Owen football coach Kenny Ford has been mulling his own retirement in recent years.
Ford said Wednesday that he plans to return for at least one more season.
But otherwise, the landscape of the Western Highlands Conference will be dramatically different.
Tuesday assured that.
Mitchell announced in the afternoon that seventh-year coach Russell Barnett had resigned. Later that night, Polk County’s Bruce Ollis was approved as the next coach at T.L. Hanna (S.C.) during a board meeting in South Carolina.
Ford said he keeps paper files on each team in the conference and was in the process of updating them after the turbulence.
“Mitchell always played you hard, and you saw what (Barnett) could do when he had the players and talent,” Ford said.
“I feel like they are really on the upswing. I like Russell a lot, so I hated to hear that. (Ollis) always had his team ready to go and well-prepared. With us and them, it always seemed like they had an open date before us. And you just can’t give a coach like him extra time.”
Ollis and the Wolverines (9-4) beat Owen (9-3) by a 41-24 score to decide the WHC championship on Nov. 24 in the Swannanoa Valley.
It was the fifth conference title since 2006 for Polk County.
Ollis is the winningest coach in the school’s history with a career record of 110-42 in 12 seasons.
He was named the 2013 Citizen-Times All-WNC Coach of the Year after leading the Wolverines (9-4) to a WHC championship despite an 0-3 start and being picked to come in fifth in the 1-A/2-A league’s preseason coaches poll.
“It has certainly been a very difficult decision,” Ollis said.
“I’ve had three sons walk across the stage and get diplomas at the football field (on graduation day at Polk),” Ollis said.
“We opened a new fieldhouse 11 years ago, so you feel good about leaving that stamp on the program. I wasn’t looking to leave. This type of job just presented itself, and as the process played itself out, I was made an offer I couldn’t refuse.”
Ollis came to Polk County in 2002 from Crescent (S.C.).
“I’ve coached in the state before and there is no doubt, South Carolina football as a whole is a different animal,” Ollis said.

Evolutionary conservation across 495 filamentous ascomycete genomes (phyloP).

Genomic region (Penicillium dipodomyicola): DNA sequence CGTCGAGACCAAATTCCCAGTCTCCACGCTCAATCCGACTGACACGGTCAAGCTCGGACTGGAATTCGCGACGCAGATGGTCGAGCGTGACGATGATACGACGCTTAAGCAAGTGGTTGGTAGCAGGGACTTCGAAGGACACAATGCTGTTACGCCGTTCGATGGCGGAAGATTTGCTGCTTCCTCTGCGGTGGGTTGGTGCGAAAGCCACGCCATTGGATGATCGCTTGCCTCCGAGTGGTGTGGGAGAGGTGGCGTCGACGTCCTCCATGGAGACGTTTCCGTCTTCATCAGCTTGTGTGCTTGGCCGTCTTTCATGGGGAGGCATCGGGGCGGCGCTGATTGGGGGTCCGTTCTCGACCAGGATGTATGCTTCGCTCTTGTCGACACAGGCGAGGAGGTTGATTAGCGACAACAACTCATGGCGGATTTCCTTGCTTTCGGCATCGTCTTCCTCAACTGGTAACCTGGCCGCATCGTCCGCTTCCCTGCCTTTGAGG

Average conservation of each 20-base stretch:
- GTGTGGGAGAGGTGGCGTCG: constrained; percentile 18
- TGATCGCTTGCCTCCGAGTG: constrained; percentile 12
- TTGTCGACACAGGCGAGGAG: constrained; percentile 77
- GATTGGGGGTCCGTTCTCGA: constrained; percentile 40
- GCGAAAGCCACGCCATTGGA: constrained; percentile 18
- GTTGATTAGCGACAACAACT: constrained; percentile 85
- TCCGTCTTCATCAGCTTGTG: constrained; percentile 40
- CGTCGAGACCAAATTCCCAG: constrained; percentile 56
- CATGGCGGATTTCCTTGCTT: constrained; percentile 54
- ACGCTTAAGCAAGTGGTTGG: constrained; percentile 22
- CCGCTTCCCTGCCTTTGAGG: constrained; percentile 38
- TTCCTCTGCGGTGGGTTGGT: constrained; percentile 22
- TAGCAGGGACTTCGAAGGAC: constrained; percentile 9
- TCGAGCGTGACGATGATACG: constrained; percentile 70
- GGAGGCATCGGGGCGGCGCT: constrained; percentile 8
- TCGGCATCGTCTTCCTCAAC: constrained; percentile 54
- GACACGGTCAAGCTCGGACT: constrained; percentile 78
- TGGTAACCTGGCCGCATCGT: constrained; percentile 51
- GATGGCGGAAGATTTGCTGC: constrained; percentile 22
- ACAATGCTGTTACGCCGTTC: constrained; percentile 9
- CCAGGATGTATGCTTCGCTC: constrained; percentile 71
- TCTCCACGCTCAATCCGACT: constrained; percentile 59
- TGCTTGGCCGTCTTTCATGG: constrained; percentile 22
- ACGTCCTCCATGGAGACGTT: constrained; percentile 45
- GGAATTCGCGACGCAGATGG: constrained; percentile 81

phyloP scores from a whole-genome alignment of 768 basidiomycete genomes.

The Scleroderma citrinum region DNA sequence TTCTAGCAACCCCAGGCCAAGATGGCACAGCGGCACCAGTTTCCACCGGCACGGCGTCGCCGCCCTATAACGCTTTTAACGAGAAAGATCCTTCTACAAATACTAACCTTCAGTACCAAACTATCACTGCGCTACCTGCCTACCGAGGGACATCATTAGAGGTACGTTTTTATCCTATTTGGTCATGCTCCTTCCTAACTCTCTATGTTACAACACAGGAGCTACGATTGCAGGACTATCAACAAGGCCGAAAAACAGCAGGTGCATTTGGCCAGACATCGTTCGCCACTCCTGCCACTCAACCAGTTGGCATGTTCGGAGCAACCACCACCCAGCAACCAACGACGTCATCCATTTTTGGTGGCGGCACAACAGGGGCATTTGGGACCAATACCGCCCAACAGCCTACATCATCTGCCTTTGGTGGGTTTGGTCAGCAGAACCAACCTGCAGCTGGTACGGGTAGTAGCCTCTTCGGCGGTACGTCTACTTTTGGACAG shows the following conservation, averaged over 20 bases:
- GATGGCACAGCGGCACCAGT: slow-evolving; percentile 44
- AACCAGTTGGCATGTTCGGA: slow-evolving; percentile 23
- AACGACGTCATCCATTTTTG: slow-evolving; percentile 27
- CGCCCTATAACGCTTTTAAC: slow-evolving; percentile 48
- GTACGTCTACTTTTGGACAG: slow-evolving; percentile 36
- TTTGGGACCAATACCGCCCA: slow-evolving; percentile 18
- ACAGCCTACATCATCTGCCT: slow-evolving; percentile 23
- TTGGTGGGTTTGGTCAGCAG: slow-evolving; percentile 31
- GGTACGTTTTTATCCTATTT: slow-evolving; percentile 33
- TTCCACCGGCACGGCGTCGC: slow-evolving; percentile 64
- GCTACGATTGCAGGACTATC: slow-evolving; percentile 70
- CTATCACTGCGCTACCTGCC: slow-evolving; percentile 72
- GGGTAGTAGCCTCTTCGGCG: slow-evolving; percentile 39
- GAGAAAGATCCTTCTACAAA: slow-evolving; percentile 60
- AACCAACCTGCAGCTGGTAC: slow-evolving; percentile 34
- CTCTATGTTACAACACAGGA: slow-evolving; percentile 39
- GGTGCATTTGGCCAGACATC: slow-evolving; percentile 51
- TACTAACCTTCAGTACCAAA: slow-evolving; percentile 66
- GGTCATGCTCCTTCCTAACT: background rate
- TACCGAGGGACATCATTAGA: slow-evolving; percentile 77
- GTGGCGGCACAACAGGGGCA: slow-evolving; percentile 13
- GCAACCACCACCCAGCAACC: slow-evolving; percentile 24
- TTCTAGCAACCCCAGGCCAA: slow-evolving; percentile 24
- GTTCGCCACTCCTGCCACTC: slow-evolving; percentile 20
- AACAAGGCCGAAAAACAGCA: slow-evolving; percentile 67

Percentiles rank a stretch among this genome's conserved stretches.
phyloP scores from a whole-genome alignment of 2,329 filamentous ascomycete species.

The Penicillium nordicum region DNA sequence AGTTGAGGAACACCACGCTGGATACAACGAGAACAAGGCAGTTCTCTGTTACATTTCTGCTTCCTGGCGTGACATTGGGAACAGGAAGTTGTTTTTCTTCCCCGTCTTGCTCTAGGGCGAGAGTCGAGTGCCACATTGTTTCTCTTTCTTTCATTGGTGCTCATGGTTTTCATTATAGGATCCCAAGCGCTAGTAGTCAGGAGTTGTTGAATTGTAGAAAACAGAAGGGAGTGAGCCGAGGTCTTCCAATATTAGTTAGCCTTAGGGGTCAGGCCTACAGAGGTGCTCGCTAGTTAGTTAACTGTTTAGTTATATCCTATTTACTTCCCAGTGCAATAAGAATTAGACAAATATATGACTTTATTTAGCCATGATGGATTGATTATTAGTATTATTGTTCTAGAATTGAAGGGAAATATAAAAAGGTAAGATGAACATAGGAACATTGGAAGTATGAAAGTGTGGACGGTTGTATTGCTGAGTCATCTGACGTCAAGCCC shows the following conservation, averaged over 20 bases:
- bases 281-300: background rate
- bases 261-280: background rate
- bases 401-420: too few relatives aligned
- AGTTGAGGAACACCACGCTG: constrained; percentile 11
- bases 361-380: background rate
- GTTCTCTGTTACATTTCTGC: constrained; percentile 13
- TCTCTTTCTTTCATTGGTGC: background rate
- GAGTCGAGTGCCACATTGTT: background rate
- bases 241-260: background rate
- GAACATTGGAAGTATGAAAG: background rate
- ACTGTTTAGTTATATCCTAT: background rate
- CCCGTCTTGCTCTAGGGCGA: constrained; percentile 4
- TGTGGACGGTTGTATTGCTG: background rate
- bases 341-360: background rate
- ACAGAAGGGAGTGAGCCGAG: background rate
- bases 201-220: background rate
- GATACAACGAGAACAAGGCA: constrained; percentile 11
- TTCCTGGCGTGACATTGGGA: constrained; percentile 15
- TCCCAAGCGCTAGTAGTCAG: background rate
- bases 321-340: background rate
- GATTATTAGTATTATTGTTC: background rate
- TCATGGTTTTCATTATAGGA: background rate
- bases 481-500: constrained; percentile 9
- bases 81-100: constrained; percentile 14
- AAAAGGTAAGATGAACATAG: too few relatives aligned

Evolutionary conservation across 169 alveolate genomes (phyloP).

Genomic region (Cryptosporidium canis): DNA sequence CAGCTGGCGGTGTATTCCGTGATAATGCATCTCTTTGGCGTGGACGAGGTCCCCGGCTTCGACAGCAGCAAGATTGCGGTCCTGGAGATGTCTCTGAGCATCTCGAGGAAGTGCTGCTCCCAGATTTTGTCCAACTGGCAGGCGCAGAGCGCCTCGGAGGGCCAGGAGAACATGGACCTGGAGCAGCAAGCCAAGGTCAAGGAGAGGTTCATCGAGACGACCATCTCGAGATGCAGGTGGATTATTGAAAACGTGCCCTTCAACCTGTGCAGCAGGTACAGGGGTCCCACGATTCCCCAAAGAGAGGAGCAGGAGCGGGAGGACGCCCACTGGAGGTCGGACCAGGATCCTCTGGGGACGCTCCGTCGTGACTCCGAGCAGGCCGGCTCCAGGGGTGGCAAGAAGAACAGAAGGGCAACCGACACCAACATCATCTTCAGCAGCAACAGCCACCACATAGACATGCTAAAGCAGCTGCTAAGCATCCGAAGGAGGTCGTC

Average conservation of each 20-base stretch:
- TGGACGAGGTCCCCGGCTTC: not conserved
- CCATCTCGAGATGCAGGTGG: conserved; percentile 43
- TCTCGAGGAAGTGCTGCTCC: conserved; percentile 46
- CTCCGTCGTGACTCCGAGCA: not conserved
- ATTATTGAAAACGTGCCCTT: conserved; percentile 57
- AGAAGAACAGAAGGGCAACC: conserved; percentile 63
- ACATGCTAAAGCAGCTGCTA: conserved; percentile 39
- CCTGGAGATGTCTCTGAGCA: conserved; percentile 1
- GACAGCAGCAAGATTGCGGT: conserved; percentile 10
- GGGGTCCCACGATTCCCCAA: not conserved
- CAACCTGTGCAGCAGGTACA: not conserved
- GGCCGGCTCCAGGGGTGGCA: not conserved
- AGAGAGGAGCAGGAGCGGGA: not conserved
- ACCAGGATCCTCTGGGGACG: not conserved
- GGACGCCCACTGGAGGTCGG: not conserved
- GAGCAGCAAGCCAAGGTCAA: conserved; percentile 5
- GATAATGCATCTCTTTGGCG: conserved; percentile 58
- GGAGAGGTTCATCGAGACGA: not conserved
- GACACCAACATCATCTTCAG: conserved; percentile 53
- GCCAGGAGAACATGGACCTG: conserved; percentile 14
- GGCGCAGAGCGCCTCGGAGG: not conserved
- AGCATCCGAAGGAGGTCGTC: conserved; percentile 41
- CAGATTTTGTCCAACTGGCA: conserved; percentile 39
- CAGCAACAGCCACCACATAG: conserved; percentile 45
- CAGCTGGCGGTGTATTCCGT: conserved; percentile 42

“No disrespect to anyone here because there is some good football, but the facilities and (coaching) supplements down there are generally better.”
Ollis said the decision was made before his resignation to discontinue the nine-year-old Border Showcase preseason jamboree that Polk County hosts. The scrimmage event drew crowds too large for the Wolverines stadium, and was rotated between Cleveland County and South Carolina sites most years. However, it was held at Roberson in 2012.
Barnett’s record at Mitchell was 35-52.
The Mountaineers established a school record for single-season victories (12) in 2011, one year after their run to the 1-AA Western Regional championship game.
Mitchell is coming off back-to-back one-win seasons.
Barnett cited personal reasons for his resignation.
“I decided to put my family first,” Barnett said.
“My decision was not easy as I have dedicated 21 years to coaching at the high school. I would like to thank the parents, fans, coaches and players who have supported me. I would also like to thank Mitchell High School and Mitchell County Schools for giving me the opportunity to coach and I wish the best for the team and the new coach.”
Mitchell and Polk County will be the third and fourth Western North Carolina football programs to change coaches since the season ended in December. Cherokee (Kent Briggs) and East Henderson (Mac McMillan) announced their new coaches earlier this month.
Five WNC programs had new coaches for the 2013 season — Brevard, Cherokee, East Henderson, Enka and Pisgah.